Access to water, sanitation and hygiene is fundamental for the prevention of diarrhea. This project aims at improving access to safe water and sanitation for families in rural Burundi. In collaboration with the Deutsche Gesellschaft für internationale Zusammenarbeit (GIZ) GmbH we developed behavior change interventions. A water intervention focused on safe water handling and stocking methods and a sanitation intervention focused on improving the latrine and regular latrine cleaning. Local health volunteers encouraged behavior change in neighborhood meetings by targeting psychological factors, namely disgust, perceptions of price, positive emotions towards hygiene and by a personal commitment. First results show that latrine cleanliness and quality as well as water handling improved. Neighborhood meetings were more successful in reaching the population than a public theater play.
Lack of access to safe water, sanitation and hygiene is still one of the leading causes for child mortality in developing countries. Burundi is rated as one of the 10 countries with the lowest human development index worldwide and it has a high mortality rate amongst under-fives of 142 per 1000 births. Water is often contaminated on the way from the source until consumption through improper handling. Though most rural families do have their own latrines their quality is still unsafe. They are built very rudimentary and often poorly maintained and dirty. With behavior change interventions access to safe water and sanitation could be improved.
The overall goal of this project is to promote safe handling and stocking of water and improving sanitation in rural Burundi. Additionally, different promotion activities, which could be used at scale were tested. Specific goals were:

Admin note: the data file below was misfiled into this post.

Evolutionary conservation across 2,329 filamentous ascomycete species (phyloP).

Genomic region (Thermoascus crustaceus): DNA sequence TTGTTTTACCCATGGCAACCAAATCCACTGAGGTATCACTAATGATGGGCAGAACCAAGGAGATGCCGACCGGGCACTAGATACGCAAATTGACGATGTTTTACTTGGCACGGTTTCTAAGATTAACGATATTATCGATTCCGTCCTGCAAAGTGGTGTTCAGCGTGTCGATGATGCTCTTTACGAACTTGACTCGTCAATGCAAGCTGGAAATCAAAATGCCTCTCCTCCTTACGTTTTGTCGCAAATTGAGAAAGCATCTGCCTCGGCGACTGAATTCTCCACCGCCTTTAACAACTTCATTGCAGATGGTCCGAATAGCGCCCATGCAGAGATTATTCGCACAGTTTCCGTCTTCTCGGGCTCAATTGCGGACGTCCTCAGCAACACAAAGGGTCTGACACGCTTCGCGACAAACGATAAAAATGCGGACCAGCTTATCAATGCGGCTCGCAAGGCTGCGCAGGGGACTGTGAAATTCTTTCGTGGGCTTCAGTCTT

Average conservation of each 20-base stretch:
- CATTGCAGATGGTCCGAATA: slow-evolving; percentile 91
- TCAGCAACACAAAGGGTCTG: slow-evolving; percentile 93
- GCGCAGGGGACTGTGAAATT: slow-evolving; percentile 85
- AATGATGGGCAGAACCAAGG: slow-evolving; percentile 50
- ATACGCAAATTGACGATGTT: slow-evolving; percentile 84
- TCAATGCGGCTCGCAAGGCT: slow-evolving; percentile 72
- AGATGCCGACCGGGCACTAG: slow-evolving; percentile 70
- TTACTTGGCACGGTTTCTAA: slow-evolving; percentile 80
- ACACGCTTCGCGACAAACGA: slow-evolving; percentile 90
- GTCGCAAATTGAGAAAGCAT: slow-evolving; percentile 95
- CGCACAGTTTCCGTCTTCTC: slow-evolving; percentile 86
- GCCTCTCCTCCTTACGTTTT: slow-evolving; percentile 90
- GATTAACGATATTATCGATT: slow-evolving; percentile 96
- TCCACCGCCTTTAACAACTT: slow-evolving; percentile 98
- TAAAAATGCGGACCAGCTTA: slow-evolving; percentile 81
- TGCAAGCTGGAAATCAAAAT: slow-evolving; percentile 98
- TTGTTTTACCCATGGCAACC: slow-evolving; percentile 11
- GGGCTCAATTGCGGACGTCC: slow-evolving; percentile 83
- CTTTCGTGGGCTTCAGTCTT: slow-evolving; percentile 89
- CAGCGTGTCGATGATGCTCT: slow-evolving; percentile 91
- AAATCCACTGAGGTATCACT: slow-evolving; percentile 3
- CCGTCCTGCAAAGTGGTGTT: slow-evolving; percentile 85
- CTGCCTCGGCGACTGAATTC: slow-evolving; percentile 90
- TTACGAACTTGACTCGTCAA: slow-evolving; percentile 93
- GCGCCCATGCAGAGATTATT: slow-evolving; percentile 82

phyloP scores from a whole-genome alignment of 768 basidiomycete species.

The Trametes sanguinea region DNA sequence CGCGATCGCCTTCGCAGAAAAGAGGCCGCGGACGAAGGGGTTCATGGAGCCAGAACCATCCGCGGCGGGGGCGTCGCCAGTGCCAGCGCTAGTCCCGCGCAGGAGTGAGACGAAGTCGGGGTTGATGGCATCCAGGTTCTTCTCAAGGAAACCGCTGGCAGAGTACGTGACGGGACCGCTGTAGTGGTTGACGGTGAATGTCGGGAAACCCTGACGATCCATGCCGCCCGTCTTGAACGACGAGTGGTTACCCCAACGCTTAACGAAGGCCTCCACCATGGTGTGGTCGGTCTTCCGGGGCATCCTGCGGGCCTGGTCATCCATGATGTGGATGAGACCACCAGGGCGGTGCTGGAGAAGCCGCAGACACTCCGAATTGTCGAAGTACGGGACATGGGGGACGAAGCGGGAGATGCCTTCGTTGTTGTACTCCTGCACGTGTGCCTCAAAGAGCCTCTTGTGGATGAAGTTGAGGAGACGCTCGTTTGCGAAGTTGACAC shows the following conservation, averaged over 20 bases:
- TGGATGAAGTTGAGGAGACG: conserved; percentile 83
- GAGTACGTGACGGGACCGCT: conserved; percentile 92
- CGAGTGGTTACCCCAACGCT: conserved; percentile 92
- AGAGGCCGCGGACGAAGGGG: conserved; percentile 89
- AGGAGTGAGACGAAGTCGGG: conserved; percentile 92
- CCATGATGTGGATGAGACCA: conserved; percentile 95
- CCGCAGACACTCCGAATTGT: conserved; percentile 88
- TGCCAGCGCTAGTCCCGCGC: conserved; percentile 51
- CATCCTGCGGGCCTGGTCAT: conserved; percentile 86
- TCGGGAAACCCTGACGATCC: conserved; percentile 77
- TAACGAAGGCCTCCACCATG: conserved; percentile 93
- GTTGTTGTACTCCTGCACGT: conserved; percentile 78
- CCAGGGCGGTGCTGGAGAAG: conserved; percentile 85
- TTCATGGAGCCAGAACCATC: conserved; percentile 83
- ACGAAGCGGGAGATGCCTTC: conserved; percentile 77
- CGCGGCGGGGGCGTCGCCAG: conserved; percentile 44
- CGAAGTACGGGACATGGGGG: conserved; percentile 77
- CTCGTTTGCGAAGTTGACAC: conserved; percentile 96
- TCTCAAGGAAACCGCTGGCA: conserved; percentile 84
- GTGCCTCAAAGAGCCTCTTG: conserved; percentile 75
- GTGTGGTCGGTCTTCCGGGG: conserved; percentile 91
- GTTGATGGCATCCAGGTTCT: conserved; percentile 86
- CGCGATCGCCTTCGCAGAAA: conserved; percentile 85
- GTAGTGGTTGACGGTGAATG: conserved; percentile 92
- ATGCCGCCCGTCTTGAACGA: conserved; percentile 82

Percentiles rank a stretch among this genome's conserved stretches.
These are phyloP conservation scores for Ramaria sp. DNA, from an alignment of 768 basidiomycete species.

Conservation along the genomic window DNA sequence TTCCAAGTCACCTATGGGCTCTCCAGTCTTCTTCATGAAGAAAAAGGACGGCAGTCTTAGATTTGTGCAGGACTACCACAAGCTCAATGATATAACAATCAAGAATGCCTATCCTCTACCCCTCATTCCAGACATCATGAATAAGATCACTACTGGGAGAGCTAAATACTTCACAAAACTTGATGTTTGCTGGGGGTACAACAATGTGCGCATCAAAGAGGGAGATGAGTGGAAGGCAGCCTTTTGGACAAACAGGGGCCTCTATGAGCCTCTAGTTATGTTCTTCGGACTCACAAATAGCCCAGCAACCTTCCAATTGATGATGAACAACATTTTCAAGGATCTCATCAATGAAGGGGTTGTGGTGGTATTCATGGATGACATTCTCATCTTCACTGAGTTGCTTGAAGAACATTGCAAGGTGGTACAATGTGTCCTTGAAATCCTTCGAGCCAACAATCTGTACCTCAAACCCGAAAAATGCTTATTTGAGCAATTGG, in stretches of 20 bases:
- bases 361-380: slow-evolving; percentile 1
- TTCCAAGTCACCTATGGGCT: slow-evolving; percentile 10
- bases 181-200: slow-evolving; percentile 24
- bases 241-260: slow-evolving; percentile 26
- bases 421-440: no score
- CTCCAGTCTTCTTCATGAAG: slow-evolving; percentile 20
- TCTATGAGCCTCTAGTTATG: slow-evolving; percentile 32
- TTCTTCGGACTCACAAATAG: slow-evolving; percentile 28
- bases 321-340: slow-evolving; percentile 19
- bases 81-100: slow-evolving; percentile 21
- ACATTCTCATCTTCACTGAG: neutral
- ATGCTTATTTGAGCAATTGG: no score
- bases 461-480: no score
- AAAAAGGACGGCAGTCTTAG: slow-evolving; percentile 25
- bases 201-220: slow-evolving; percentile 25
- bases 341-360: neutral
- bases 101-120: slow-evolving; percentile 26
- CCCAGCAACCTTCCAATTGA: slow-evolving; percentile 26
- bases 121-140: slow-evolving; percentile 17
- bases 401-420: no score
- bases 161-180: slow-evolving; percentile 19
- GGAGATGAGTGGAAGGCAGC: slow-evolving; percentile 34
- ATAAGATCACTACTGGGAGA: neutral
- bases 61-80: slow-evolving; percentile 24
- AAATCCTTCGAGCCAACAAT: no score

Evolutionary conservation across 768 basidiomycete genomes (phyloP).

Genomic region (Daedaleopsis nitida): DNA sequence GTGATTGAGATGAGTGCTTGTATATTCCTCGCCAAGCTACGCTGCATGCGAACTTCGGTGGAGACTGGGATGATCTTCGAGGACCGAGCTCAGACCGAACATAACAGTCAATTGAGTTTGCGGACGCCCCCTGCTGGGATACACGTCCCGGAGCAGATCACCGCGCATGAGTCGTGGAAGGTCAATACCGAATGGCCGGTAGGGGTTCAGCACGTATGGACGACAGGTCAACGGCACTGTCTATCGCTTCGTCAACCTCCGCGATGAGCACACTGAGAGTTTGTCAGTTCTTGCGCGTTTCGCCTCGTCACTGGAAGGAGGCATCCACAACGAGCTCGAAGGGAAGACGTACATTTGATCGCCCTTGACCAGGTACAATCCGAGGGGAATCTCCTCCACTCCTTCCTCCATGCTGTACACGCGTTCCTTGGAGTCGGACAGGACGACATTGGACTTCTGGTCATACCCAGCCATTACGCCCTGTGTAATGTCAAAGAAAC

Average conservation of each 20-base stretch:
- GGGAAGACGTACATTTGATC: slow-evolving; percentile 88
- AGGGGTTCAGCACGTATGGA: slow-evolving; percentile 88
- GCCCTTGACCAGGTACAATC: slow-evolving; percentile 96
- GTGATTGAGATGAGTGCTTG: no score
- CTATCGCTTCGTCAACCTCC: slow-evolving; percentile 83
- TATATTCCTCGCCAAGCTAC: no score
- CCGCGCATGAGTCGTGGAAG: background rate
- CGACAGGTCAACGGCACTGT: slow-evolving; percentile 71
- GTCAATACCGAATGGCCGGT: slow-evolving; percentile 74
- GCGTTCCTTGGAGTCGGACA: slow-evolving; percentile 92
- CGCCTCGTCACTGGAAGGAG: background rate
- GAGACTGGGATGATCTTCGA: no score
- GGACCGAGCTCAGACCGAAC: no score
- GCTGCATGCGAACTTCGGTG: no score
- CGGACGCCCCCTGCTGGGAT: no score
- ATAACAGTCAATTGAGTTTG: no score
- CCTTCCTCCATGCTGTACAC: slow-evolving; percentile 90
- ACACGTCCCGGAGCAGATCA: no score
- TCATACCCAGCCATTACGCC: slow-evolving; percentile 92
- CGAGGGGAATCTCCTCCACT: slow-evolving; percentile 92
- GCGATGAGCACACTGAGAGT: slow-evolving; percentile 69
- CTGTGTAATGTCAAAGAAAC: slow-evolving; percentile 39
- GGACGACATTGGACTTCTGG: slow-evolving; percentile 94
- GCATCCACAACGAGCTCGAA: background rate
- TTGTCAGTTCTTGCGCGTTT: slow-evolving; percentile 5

- Improving water stocking and handling by promoting a new water stocking container and regular cleaning of water vessels.
- Improving access to safe sanitation by promoting improvements of the latrine and regular cleaning.
- Determining which promotion activity would be more successful: neighborhood meetings or a public theater play.
Step 1 & 2: Identify, measure, and determine behavioral factors
- In 2012 in a baseline study, 761 households were interviewed regarding their current behaviors and attitudes towards water, sanitation and hygiene.
- Based on the results we decided together with the GIZ to implement interventions to improve access to safe water and to improve existing latrines.
- We identified disgust, perceptions of price, positive emotions and commitment strength as most influencing behavioral factors.
Step 3: Select behavior change techniques (BCTs) and design behavior change strategies
- We selected three BCTs.
- Describe feelings about performing and about consequences of the behavior to target disgust and positive emotions. Promoters emphasized the satisfaction and pride one can feel for example when owning a well built and clean latrine and on the other hand the disgust, that can be evoked for example when drinking from a dirty glass.
- Inform about and assess costs and benefits to target perceived costs. Promoters discussed about the cost of improving the latrine by comparing it to the costs of a cell phone. Thereby they focused on strategies participants knew already to collect enough money to buy a cell phone or a latrine.
- Prompt to agree on a behavioral contract to strengthen personal commitment. Promoters invited participants to personally commit to change their behavior (e.g. clean water vessels regularly) and gave them a sticker as a sign for their commitment.
Step 4: Implement and evaluate behavior change strategies
- BCTs either were delivered through neighborhood meetings guided by local health volunteers or through a public community meeting with a theater play.
- In late 2014, an evaluation survey took place.
- Change in behavior and behavioral factors was evaluated through before-after and group comparisons.
First results show that:
- The interventions changed behavioral factors like positive emotions and disgust.
- The water intervention motivated people to clean their water vessels more often compared to the control group. However, the promotion of a new stocking container was a failure due the price, which was perceived to be too high.
- The quality of latrines and their cleanliness improved in the groups, which had neighborhood meetings.
- The theater play could not reach enough people and had no effects.
Behavioral change strategies can change behavior by targeting behavior factors. However, not all promotion activities can be used at scale. The reach of a theater intervention was simply too small to trigger behavior change whereas local health volunteers were able to reach the population through neighborhood meetings.